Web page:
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Debbie JohnsonWriterUniversity of Missouri ExtensionPhone: 573-882-9183Email: JohnsonD@missouri.edu
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“In every gardener there is a child who believes in The Seed Fairy.” ~ Writer Robert Brault
Credit: Viktors Kozers
Published: Wednesday, March 6, 2013
David H. Trinklein, 573-882-9631
COLUMBIA, Mo. – Gardeners willing to put in a bit of effort can jump-start this year’s vegetable or flower garden by starting seeds indoors.
Tender seeds need the right amount of heat, light and water to germinate and thrive, says David Trinklein, horticulture specialist for University of Missouri Extension.
Accurate temperature control is important to help the immature plant emerge from its seed, Trinklein said. “That’s best done using a system that employs bottom heat.”
One way to apply bottom heat is to place electrical resistance cables under the germination trays to keep the germination medium at a constant 78 degrees Fahrenheit.
Light is also important. Some species need light for seed germination, and all species need light after germination.
“We don’t want those seedlings, once they do break out from under the germination medium, to be light-starved,” Trinklein said. “That causes what we call etiolated seedlings – very stretchy, leggy plants that will not thrive when transplanted.”
Sufficient water is required to help soften the hard seed coat and activate enzymes that trigger germination.
“The best way to hydrate the germination medium is from below,” Trinklein said. “Place the seed tray in a tray of tepidly warm water, let it imbibe as much water as it can, then let it drain and return it to the germination location.”
How long will it take seeds to germinate? It depends on the species.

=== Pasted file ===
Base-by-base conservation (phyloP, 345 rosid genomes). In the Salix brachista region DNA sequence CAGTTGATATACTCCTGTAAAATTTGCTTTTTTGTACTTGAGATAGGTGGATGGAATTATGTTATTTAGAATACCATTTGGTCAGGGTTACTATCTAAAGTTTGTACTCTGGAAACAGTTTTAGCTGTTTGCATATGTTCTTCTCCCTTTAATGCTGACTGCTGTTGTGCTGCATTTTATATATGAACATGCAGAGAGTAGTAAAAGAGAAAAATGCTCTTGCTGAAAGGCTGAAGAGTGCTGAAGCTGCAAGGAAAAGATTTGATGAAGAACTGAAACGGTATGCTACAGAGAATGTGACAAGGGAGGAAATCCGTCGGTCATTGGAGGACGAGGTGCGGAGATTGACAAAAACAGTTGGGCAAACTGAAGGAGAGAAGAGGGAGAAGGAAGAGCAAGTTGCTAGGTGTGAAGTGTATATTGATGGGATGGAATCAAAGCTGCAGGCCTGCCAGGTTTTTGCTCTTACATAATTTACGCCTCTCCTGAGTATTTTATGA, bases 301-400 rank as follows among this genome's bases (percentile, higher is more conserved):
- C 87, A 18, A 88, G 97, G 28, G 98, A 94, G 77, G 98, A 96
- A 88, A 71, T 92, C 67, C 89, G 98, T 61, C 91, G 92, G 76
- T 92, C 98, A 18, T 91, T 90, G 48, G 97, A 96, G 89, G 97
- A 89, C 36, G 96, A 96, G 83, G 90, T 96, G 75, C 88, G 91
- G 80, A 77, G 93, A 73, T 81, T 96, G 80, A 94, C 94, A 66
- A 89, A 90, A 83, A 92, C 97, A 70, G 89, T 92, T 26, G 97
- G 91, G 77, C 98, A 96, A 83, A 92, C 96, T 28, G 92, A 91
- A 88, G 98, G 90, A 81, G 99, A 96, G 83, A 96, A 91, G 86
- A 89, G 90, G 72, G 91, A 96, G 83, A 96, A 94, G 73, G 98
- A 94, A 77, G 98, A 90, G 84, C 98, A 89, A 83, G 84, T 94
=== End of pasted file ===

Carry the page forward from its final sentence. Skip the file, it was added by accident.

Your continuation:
“Cabbage, broccoli and cauliflower will take only a couple of days,” he said. “There are others, tomato and pepper, that might take five, seven or 10 days.”
How deep should you plant a seed? A common rule of thumb is to cover seeds three to five times their thickness, but Trinklein said that’s not always easy since most of us don’t have a micrometer to measure the width of tomato seeds. But don’t fret. Using a light, soilless germination medium makes seed depth less critical.
“Covering them too deeply is much less of a problem because it’s easy for these plants to push up through the light medium,” he said. “Of course, those species whose seeds require light to germinate should not be covered at all,” he added.
Germination is complete once the seedlings have fully emerged, meaning you don’t see any new plants coming up. Then it’s time to move seedlings to a growing-on container such as plastic bedding-plant cell packs. Then move the seedlings from the germination medium into a growing medium, sometimes simply called potting soil.
“Most commercially available growing media are mixtures of sphagnum peat moss, vermiculite and perlite,” Trinklein said. “The difference is the growing medium has a bit more peat moss and bit less vermiculite and perlite, allowing it to hold more water for the growing plants.”
That first watering after transplant should be half-strength nutrient solution, he said.
It may seem like a lot of work and a long list of requirements to germinate seeds indoors. Wouldn’t it be easier to wait and plant seeds directly into the garden later? Trinklein says there are many benefits to starting seeds early.
“You can pick varieties that might not be available in yard and garden stores,” Trinklein said. “Starting seeds early allows you to use the best-quality seeds, and you can control the timing.”
Related story: Germination 101
For more information, see the MU Extension publication “Starting Plants Indoors From Seeds” (G6570), available for free download at www.extension.missouri.edu/G6570.
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